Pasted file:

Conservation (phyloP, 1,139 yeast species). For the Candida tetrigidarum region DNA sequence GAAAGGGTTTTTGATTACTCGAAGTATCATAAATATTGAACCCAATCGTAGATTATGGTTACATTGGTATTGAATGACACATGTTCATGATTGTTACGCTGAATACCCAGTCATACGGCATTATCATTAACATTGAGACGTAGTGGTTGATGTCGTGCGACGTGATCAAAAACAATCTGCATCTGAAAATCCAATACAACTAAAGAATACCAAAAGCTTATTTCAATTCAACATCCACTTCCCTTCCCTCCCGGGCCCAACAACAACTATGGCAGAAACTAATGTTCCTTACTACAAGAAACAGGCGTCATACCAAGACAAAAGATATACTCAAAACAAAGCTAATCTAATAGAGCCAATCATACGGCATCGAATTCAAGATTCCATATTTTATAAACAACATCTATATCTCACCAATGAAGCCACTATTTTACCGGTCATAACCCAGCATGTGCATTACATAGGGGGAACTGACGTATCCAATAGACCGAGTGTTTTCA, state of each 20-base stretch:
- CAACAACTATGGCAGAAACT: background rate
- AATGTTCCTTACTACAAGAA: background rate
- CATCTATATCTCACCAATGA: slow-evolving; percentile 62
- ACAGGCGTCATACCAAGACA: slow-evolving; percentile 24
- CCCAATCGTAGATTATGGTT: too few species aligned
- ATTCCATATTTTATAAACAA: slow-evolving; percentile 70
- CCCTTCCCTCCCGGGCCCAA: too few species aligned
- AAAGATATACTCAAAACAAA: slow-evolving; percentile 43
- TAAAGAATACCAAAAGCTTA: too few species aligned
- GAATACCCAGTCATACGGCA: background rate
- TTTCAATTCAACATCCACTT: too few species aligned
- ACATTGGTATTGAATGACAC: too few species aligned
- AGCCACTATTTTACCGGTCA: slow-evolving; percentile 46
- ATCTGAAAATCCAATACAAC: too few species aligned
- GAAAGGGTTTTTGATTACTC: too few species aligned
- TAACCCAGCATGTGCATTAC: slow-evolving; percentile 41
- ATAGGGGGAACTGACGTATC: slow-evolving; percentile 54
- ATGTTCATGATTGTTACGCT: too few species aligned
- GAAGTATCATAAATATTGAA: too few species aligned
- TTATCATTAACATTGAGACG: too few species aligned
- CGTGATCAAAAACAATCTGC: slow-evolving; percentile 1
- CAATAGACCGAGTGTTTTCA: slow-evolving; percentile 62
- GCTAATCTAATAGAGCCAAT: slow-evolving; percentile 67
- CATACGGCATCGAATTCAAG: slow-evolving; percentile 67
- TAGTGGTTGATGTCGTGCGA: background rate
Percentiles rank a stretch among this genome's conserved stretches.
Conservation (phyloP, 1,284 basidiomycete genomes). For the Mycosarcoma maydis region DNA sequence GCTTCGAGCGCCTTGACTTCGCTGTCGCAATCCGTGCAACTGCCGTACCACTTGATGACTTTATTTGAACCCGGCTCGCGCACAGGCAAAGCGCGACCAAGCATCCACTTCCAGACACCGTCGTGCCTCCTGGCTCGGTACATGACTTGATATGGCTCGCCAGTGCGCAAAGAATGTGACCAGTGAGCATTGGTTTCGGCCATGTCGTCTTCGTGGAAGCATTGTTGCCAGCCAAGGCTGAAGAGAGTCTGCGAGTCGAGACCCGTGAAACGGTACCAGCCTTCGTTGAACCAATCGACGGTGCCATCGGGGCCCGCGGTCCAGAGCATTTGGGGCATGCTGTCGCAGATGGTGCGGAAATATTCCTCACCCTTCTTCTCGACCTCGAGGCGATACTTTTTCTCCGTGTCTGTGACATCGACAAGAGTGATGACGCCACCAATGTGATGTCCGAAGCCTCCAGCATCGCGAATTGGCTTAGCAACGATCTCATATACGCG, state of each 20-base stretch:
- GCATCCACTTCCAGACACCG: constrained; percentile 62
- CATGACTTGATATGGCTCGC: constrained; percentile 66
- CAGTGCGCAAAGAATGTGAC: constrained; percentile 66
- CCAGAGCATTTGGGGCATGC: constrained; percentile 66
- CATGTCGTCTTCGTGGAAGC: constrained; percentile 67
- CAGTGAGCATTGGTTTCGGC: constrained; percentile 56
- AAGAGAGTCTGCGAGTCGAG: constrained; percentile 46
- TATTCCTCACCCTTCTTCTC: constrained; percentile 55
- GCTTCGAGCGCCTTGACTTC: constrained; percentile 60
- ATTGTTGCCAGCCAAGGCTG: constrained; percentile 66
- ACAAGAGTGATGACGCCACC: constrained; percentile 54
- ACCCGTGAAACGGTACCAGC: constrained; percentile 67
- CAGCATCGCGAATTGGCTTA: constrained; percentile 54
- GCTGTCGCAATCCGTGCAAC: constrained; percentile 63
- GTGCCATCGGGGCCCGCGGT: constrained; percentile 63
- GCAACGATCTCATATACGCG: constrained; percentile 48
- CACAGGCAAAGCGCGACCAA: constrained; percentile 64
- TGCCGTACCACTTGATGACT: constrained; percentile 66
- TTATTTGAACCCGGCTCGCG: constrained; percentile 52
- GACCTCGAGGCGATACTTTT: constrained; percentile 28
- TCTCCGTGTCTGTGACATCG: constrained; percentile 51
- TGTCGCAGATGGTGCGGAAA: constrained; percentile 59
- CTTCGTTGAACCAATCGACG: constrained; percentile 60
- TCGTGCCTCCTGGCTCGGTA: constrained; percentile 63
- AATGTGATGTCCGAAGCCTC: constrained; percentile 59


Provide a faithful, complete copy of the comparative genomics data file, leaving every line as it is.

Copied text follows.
Conservation (phyloP, 1,139 yeast species). For the Candida tetrigidarum region DNA sequence GAAAGGGTTTTTGATTACTCGAAGTATCATAAATATTGAACCCAATCGTAGATTATGGTTACATTGGTATTGAATGACACATGTTCATGATTGTTACGCTGAATACCCAGTCATACGGCATTATCATTAACATTGAGACGTAGTGGTTGATGTCGTGCGACGTGATCAAAAACAATCTGCATCTGAAAATCCAATACAACTAAAGAATACCAAAAGCTTATTTCAATTCAACATCCACTTCCCTTCCCTCCCGGGCCCAACAACAACTATGGCAGAAACTAATGTTCCTTACTACAAGAAACAGGCGTCATACCAAGACAAAAGATATACTCAAAACAAAGCTAATCTAATAGAGCCAATCATACGGCATCGAATTCAAGATTCCATATTTTATAAACAACATCTATATCTCACCAATGAAGCCACTATTTTACCGGTCATAACCCAGCATGTGCATTACATAGGGGGAACTGACGTATCCAATAGACCGAGTGTTTTCA, state of each 20-base stretch:
- CAACAACTATGGCAGAAACT: background rate
- AATGTTCCTTACTACAAGAA: background rate
- CATCTATATCTCACCAATGA: slow-evolving; percentile 62
- ACAGGCGTCATACCAAGACA: slow-evolving; percentile 24
- CCCAATCGTAGATTATGGTT: too few species aligned
- ATTCCATATTTTATAAACAA: slow-evolving; percentile 70
- CCCTTCCCTCCCGGGCCCAA: too few species aligned
- AAAGATATACTCAAAACAAA: slow-evolving; percentile 43
- TAAAGAATACCAAAAGCTTA: too few species aligned
- GAATACCCAGTCATACGGCA: background rate
- TTTCAATTCAACATCCACTT: too few species aligned
- ACATTGGTATTGAATGACAC: too few species aligned
- AGCCACTATTTTACCGGTCA: slow-evolving; percentile 46
- ATCTGAAAATCCAATACAAC: too few species aligned
- GAAAGGGTTTTTGATTACTC: too few species aligned
- TAACCCAGCATGTGCATTAC: slow-evolving; percentile 41
- ATAGGGGGAACTGACGTATC: slow-evolving; percentile 54
- ATGTTCATGATTGTTACGCT: too few species aligned
- GAAGTATCATAAATATTGAA: too few species aligned
- TTATCATTAACATTGAGACG: too few species aligned
- CGTGATCAAAAACAATCTGC: slow-evolving; percentile 1
- CAATAGACCGAGTGTTTTCA: slow-evolving; percentile 62
- GCTAATCTAATAGAGCCAAT: slow-evolving; percentile 67
- CATACGGCATCGAATTCAAG: slow-evolving; percentile 67
- TAGTGGTTGATGTCGTGCGA: background rate
Percentiles rank a stretch among this genome's conserved stretches.
Conservation (phyloP, 1,284 basidiomycete genomes). For the Mycosarcoma maydis region DNA sequence GCTTCGAGCGCCTTGACTTCGCTGTCGCAATCCGTGCAACTGCCGTACCACTTGATGACTTTATTTGAACCCGGCTCGCGCACAGGCAAAGCGCGACCAAGCATCCACTTCCAGACACCGTCGTGCCTCCTGGCTCGGTACATGACTTGATATGGCTCGCCAGTGCGCAAAGAATGTGACCAGTGAGCATTGGTTTCGGCCATGTCGTCTTCGTGGAAGCATTGTTGCCAGCCAAGGCTGAAGAGAGTCTGCGAGTCGAGACCCGTGAAACGGTACCAGCCTTCGTTGAACCAATCGACGGTGCCATCGGGGCCCGCGGTCCAGAGCATTTGGGGCATGCTGTCGCAGATGGTGCGGAAATATTCCTCACCCTTCTTCTCGACCTCGAGGCGATACTTTTTCTCCGTGTCTGTGACATCGACAAGAGTGATGACGCCACCAATGTGATGTCCGAAGCCTCCAGCATCGCGAATTGGCTTAGCAACGATCTCATATACGCG, state of each 20-base stretch:
- GCATCCACTTCCAGACACCG: constrained; percentile 62
- CATGACTTGATATGGCTCGC: constrained; percentile 66
- CAGTGCGCAAAGAATGTGAC: constrained; percentile 66
- CCAGAGCATTTGGGGCATGC: constrained; percentile 66
- CATGTCGTCTTCGTGGAAGC: constrained; percentile 67
- CAGTGAGCATTGGTTTCGGC: constrained; percentile 56
- AAGAGAGTCTGCGAGTCGAG: constrained; percentile 46
- TATTCCTCACCCTTCTTCTC: constrained; percentile 55
- GCTTCGAGCGCCTTGACTTC: constrained; percentile 60
- ATTGTTGCCAGCCAAGGCTG: constrained; percentile 66
- ACAAGAGTGATGACGCCACC: constrained; percentile 54
- ACCCGTGAAACGGTACCAGC: constrained; percentile 67
- CAGCATCGCGAATTGGCTTA: constrained; percentile 54
- GCTGTCGCAATCCGTGCAAC: constrained; percentile 63
- GTGCCATCGGGGCCCGCGGT: constrained; percentile 63
- GCAACGATCTCATATACGCG: constrained; percentile 48
- CACAGGCAAAGCGCGACCAA: constrained; percentile 64
- TGCCGTACCACTTGATGACT: constrained; percentile 66
- TTATTTGAACCCGGCTCGCG: constrained; percentile 52
- GACCTCGAGGCGATACTTTT: constrained; percentile 28
- TCTCCGTGTCTGTGACATCG: constrained; percentile 51
- TGTCGCAGATGGTGCGGAAA: constrained; percentile 59
- CTTCGTTGAACCAATCGACG: constrained; percentile 60
- TCGTGCCTCCTGGCTCGGTA: constrained; percentile 63
- AATGTGATGTCCGAAGCCTC: constrained; percentile 59